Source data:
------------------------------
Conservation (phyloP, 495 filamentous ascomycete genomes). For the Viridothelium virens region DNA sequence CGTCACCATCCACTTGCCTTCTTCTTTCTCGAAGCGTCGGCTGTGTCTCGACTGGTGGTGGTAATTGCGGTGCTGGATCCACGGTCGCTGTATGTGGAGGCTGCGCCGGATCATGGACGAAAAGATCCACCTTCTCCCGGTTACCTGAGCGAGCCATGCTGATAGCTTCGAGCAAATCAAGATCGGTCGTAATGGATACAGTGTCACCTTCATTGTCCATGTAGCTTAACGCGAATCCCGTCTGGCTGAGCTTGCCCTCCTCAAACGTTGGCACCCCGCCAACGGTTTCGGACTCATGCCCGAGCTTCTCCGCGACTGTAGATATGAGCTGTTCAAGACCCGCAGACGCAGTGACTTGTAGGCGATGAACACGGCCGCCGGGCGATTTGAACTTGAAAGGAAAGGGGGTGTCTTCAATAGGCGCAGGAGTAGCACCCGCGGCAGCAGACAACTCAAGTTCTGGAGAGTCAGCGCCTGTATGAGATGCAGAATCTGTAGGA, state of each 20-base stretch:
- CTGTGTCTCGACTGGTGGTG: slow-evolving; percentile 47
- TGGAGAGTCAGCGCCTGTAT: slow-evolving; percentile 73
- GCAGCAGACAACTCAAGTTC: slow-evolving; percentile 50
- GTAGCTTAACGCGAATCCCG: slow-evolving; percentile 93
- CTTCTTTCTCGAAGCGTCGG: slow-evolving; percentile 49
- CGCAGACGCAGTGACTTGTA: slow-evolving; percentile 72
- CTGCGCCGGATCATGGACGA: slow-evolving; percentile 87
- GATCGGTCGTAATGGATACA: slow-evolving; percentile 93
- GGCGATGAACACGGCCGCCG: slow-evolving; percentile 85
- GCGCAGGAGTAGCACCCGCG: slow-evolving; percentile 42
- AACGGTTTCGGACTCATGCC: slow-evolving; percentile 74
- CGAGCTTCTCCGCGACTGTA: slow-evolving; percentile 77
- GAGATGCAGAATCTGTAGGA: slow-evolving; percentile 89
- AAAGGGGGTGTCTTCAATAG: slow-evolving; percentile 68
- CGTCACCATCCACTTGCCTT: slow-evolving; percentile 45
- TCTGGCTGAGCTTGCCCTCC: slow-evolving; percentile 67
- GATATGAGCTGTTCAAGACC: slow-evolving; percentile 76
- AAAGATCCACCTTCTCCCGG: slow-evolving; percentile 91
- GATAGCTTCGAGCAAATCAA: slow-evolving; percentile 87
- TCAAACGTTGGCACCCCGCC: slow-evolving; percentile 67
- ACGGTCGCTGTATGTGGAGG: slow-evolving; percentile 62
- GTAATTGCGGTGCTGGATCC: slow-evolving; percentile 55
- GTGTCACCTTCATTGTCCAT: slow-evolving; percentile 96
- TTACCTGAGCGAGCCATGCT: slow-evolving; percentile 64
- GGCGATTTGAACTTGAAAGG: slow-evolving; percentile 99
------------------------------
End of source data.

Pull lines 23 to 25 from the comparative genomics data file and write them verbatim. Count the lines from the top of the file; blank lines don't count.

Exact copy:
- GTAATTGCGGTGCTGGATCC: slow-evolving; percentile 55
- GTGTCACCTTCATTGTCCAT: slow-evolving; percentile 96
- TTACCTGAGCGAGCCATGCT: slow-evolving; percentile 64